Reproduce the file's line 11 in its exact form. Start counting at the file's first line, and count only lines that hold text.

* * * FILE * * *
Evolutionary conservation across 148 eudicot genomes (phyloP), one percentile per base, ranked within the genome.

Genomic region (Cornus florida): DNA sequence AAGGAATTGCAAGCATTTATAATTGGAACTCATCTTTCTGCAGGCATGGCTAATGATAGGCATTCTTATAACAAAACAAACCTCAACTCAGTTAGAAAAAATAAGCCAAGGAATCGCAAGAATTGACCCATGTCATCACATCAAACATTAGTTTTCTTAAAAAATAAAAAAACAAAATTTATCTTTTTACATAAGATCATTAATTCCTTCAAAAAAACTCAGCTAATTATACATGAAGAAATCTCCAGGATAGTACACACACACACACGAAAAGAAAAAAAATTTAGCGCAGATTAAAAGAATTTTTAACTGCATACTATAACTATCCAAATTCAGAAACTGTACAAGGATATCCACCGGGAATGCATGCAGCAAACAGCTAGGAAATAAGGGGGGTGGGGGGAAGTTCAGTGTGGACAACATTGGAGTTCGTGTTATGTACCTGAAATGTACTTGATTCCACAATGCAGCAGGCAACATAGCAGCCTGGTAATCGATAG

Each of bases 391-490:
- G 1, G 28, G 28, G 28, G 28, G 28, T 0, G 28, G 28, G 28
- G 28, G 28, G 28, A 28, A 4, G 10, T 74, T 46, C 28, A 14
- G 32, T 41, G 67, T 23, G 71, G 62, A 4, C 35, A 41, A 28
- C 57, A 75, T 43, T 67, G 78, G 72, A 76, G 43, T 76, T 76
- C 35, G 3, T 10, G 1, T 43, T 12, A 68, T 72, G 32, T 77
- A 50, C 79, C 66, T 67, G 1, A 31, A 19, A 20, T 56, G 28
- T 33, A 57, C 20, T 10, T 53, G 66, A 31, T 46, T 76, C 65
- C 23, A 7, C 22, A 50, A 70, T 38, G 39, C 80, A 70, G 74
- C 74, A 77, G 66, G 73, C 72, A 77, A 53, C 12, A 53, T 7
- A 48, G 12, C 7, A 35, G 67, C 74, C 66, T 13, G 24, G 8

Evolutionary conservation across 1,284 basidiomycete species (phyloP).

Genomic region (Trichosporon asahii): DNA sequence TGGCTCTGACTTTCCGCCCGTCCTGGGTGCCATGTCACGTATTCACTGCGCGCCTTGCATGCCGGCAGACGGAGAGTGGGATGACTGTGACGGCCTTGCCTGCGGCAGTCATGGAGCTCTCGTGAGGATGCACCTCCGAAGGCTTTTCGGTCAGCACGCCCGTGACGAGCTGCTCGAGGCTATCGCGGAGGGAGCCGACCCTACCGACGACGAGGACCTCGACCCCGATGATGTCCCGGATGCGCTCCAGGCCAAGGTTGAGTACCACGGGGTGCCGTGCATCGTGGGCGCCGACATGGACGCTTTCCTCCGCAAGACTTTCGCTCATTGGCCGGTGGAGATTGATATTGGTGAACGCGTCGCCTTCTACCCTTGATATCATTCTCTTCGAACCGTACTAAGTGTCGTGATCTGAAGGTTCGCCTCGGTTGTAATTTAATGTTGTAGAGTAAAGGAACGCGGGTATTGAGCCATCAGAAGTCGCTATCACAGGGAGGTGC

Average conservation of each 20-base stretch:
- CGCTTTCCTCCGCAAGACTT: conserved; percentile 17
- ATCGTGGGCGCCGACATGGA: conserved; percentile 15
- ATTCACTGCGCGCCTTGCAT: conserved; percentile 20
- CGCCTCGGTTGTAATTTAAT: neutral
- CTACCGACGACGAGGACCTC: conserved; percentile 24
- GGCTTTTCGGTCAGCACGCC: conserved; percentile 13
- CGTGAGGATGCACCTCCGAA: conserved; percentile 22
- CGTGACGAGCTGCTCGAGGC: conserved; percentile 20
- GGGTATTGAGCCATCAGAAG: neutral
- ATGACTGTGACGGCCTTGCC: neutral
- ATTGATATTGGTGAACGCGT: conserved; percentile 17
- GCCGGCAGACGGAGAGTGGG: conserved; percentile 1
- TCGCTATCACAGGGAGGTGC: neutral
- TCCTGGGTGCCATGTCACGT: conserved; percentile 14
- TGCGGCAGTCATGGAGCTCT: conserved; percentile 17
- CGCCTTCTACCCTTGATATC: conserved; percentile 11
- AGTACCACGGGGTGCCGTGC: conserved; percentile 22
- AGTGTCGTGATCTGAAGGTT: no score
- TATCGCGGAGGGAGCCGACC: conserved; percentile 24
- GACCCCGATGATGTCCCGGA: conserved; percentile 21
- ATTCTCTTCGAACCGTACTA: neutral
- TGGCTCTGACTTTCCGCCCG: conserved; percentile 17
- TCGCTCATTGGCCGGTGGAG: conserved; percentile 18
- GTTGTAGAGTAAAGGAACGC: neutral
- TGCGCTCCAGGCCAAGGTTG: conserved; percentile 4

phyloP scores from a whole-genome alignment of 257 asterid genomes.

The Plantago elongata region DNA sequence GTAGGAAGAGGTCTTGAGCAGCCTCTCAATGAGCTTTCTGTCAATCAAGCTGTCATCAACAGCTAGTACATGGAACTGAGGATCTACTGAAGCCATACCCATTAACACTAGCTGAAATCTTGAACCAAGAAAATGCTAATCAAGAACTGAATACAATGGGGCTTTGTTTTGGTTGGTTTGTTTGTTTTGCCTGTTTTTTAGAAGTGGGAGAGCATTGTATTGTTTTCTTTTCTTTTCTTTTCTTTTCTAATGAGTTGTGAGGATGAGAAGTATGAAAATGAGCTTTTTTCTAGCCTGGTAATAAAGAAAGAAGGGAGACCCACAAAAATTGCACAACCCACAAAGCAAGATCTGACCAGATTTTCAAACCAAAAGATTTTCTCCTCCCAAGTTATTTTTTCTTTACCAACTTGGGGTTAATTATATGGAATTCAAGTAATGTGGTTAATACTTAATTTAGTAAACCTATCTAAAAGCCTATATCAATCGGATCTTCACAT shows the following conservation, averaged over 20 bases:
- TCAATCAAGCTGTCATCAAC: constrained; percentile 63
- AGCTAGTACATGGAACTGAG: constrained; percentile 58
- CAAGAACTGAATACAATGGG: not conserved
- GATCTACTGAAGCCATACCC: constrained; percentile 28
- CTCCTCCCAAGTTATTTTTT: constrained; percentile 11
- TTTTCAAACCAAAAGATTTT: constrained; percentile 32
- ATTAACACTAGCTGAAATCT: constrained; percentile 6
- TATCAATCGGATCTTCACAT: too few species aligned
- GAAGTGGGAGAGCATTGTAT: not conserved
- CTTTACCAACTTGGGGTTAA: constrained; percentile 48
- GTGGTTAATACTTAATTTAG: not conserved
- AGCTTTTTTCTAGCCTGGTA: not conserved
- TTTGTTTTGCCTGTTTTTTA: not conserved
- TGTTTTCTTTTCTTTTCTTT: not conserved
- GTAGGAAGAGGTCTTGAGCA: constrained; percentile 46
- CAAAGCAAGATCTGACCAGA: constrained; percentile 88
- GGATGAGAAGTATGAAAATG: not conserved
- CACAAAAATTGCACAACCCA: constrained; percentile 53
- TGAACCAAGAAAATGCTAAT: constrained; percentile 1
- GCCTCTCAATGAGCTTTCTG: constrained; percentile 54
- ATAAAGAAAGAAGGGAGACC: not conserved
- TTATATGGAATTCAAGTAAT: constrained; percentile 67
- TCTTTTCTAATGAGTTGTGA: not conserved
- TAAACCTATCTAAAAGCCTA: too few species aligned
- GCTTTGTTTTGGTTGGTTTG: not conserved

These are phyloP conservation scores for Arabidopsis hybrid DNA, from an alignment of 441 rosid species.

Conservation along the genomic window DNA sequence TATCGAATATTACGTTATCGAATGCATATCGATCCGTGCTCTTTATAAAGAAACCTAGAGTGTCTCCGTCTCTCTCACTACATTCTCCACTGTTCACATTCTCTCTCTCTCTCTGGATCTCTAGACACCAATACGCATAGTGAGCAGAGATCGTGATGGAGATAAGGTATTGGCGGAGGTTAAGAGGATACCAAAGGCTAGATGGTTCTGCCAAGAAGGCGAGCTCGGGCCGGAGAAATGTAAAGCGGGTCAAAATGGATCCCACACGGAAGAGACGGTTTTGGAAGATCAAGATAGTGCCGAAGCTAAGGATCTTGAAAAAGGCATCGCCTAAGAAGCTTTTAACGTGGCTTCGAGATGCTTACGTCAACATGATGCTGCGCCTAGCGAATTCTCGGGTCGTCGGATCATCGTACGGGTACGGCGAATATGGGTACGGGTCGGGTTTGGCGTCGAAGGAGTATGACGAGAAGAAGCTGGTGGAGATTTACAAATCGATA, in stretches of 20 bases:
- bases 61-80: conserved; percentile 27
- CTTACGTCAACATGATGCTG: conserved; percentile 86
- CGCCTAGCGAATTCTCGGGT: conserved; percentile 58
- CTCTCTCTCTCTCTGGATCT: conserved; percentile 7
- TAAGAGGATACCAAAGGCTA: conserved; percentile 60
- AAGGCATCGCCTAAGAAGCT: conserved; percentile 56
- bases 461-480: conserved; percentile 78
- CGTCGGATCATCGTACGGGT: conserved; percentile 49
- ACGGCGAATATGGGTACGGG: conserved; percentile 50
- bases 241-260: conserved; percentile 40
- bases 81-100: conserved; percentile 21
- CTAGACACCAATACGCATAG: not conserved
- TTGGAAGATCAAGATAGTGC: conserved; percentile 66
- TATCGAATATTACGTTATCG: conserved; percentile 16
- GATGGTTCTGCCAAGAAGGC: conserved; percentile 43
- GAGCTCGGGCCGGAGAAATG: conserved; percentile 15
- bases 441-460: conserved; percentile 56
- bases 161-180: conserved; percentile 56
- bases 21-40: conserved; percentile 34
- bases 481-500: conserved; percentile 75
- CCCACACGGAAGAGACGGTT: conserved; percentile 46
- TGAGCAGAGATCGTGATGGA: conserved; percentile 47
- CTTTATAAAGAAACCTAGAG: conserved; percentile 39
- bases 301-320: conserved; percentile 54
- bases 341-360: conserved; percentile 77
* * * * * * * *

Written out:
- C 23, A 7, C 22, A 50, A 70, T 38, G 39, C 80, A 70, G 74